India has reasons to cheer despite global commodity meltdown

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While crashing commodity prices and a slowing Chinese economy will make it a difficult year for most emerging countries, India has good reasons to cheer as it was in a privileged position being a big commodity importer, a top Harvard University professor has said.

The China slowdown has not had a major negative effect on India as its exports to China are small, said Dr. Gita Gopinath, John Zwaanstra Professor of International Studies and of Economics at the university’s Department of Economics,

The high borrowing interest rates also did not bother India much and given that India has a young workforce, the demographic aging trends and their negative impacts are not a major concern either, she said in a recent lecture at a business school in Mysore

Dr Gopinath said four major trends were playing out in the global economic field—China’s slowing growth; a collapse in commodity prices; the beginning of the end of easy money; and inherent weaknesses in developed economies, especially an ageing population.

  • Slowing emerging markets, especially diminishing GDP growth in China, was having a negative effect on the global economy, with a steady decline in the exports of different countries to China. China accounts for 10 percent of the world’s imports. Slow demand from China spells trouble for countries exporting heavily to China.
  • The collapse in commodity prices, of up to 40 percent in a year, has sent a chill down the spine of commodity investors. That drop was due to a slowing Chinese economy. The OPEC’s supplies in the market have reduced crude prices and the International Monetary Fund (IMF) believes the trend of low oil prices will continue through 2016.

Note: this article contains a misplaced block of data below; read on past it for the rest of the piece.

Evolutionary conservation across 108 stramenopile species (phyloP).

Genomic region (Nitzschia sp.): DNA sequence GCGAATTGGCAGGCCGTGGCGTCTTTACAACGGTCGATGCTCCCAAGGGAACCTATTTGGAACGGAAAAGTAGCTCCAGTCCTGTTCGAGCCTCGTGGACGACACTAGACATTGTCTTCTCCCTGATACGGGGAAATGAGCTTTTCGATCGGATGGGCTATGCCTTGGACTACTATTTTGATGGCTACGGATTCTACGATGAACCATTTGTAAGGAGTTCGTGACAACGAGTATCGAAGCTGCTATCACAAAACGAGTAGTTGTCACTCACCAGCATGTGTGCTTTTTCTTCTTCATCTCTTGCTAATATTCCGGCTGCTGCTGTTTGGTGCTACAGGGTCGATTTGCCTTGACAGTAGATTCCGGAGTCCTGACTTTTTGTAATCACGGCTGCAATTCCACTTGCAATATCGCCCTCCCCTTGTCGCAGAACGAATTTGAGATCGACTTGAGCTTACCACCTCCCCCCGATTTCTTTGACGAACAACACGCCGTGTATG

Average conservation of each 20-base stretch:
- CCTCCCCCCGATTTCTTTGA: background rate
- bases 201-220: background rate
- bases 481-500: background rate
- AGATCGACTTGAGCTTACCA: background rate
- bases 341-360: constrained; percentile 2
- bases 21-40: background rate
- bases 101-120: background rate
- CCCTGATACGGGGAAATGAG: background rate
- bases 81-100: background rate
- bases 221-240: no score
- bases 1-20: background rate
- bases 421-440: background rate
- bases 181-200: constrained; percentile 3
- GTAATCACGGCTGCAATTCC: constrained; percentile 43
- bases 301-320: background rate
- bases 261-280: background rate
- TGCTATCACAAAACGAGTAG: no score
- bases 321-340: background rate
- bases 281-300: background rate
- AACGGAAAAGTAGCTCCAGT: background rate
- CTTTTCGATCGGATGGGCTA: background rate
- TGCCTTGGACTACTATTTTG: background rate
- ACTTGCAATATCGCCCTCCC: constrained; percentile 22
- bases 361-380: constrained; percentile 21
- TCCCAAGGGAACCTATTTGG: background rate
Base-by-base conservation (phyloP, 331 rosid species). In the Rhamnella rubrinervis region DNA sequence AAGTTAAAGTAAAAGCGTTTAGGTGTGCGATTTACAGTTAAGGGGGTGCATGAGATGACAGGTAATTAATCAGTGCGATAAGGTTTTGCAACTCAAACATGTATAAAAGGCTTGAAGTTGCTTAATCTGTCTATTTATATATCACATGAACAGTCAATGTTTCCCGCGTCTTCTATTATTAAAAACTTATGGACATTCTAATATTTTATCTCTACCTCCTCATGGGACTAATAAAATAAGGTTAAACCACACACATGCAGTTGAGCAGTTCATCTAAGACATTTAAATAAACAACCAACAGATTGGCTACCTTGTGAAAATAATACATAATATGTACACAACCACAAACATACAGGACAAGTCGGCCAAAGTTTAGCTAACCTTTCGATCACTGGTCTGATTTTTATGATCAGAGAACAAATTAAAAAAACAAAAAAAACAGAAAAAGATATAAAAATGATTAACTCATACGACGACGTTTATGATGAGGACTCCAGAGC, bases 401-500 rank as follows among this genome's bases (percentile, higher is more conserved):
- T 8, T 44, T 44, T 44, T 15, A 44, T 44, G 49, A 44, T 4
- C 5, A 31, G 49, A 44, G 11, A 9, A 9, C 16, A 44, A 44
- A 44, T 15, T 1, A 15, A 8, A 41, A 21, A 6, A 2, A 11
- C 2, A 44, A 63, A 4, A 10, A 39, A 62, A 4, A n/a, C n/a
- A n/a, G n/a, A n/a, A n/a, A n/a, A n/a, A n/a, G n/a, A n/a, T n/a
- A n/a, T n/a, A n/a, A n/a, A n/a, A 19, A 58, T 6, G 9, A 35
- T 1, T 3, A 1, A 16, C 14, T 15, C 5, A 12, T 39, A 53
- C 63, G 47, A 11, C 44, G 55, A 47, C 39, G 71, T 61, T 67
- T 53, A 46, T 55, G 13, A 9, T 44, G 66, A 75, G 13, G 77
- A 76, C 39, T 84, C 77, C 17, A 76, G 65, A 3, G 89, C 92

• The beginning of the end of low interest rates. Over the past five years, many governments and large corporations started borrowing heavily from the US, resulting in a huge build-up of debt in emerging markets. This debt is not in the balance sheets of banks but in the balance sheets of large companies in emerging markets, which is a new trend. With commodities prices falling, there is a serious concern about the debt build-up and its impact.
  • Ageing populations in developed economies. The demographic trends of rising life expectancy with an increase in ageing populationin advanced economies has had a negative impact on the global economy with a steep decline in the ratio of the working population to the retired population. Another weakness is reduction in productivity growth. This trend represents the most critical long-term economic dilemma facing the developed world. The big implications are on the fiscal side—increased social security and related costs on the budgets with a significant amount of the population being retired and trying to live off the wealth it generated during its working years.

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